3. What are the three biggest issues you see with my resume?

A good resume writer should be able to immediately see areas that could stand to be improved and have a few good suggestions. This question also implies you are speaking with the resume writer. Do yourself a favor and actually speak with the person who will write your resume.

4. Can you also rewrite my LinkedIn profile?

This may or may not be part of her overall service, but since she’s already knee-deep in your work experience, it would make sense to have a look at your LinkedIn profile. Having a LinkedIn profile that accurately portrays who you are professionally may help you more than your resume, since many recruiters are looking for solid job candidates there.

5. How much do you charge?

It’s likely a flat fee depending on your level. Always clear this upfront.  Be sure to be clear about how many revisions are included and extra fees whether it be future edits or formatting changes.

Is Hiring a Resume Writer Right for You?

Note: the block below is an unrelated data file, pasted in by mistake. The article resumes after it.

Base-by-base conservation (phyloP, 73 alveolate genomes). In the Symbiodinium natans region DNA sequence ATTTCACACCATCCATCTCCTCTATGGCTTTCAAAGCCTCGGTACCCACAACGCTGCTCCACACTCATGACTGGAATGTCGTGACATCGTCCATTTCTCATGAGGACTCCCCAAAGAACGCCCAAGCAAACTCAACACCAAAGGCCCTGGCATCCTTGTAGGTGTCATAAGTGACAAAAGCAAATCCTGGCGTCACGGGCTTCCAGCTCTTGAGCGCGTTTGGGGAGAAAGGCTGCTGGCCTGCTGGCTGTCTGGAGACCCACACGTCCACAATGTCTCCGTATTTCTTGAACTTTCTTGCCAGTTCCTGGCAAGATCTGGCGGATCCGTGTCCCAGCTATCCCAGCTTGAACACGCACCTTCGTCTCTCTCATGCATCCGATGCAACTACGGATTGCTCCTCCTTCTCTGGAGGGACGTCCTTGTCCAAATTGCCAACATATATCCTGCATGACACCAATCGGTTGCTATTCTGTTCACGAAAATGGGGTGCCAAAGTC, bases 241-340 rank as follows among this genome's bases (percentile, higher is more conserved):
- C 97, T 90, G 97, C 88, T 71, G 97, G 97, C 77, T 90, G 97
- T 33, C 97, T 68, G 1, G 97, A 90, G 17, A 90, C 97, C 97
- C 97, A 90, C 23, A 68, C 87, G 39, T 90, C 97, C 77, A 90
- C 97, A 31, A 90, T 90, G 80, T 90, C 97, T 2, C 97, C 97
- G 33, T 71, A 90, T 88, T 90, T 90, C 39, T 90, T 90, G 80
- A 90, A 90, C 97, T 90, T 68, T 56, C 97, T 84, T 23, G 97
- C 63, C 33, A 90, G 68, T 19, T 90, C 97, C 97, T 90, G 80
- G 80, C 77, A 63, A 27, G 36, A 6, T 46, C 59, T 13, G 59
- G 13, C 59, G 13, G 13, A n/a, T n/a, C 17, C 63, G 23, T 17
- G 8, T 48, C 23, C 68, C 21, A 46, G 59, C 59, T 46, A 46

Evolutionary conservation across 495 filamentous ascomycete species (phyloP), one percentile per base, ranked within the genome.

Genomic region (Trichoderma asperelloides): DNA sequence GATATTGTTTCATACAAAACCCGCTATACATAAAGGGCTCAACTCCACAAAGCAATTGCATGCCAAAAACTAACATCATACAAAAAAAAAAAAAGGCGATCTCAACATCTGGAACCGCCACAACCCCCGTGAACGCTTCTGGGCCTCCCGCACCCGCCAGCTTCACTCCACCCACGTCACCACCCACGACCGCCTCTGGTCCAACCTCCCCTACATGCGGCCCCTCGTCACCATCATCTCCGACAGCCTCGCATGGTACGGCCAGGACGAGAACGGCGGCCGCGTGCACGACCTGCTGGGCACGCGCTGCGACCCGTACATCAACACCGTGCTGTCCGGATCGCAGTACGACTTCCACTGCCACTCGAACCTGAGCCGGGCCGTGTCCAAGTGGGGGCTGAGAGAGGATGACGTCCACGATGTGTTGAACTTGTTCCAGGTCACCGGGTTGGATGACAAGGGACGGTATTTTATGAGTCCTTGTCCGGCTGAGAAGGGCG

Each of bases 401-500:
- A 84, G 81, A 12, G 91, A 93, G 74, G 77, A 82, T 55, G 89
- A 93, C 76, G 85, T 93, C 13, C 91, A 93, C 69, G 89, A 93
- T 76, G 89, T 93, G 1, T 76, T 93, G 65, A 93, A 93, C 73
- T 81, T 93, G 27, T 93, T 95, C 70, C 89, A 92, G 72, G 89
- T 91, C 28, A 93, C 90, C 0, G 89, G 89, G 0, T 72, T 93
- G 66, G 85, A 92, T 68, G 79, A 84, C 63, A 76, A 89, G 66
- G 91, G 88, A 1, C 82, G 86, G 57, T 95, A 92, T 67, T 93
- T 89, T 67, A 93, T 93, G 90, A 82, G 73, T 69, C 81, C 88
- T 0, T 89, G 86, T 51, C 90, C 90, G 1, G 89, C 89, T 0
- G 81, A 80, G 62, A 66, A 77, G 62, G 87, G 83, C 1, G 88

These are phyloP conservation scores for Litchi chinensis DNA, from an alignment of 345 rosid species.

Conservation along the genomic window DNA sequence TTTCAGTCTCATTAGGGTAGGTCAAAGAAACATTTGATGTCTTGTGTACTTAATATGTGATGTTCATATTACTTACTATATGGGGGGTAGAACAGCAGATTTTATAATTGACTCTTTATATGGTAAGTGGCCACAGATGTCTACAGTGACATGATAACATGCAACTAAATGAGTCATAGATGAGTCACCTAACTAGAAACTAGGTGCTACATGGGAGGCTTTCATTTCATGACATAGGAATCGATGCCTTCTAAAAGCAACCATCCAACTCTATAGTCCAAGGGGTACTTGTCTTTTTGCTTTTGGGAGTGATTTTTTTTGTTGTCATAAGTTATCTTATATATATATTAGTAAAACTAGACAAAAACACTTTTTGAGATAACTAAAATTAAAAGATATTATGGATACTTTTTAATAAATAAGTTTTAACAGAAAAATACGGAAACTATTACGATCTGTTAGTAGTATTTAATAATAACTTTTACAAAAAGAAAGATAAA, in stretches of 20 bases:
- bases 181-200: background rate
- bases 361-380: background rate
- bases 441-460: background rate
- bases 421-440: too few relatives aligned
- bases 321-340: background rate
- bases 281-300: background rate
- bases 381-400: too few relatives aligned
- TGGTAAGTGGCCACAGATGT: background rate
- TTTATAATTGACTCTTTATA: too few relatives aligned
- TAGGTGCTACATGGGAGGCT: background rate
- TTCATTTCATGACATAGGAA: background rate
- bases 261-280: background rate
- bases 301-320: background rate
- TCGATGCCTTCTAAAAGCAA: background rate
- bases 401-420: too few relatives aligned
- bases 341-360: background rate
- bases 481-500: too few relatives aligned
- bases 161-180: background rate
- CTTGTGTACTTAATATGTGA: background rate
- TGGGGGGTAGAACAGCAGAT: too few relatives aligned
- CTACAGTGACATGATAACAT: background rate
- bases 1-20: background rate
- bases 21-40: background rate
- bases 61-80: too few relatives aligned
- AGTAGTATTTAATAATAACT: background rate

Before you hire a writer, consider whether it’s necessary. Some people feel like you should create your own resume, because it’s such a personal document.

On the other hand, if you haven’t gotten the positive response you think you should be getting from recruiters and hiring managers, based on your job experience, it might be time to bring in a professional who can clear the clutter from your resume and shine the spotlight on the skills that position you as the ideal candidate.

Just make sure to avoid resume mills that churn out nearly identical resumes for multiple clients (you’ll know them because they charge a shockingly low fee, and you won’t be very impressed with the results). Find a writer who can make you stand out against the competition.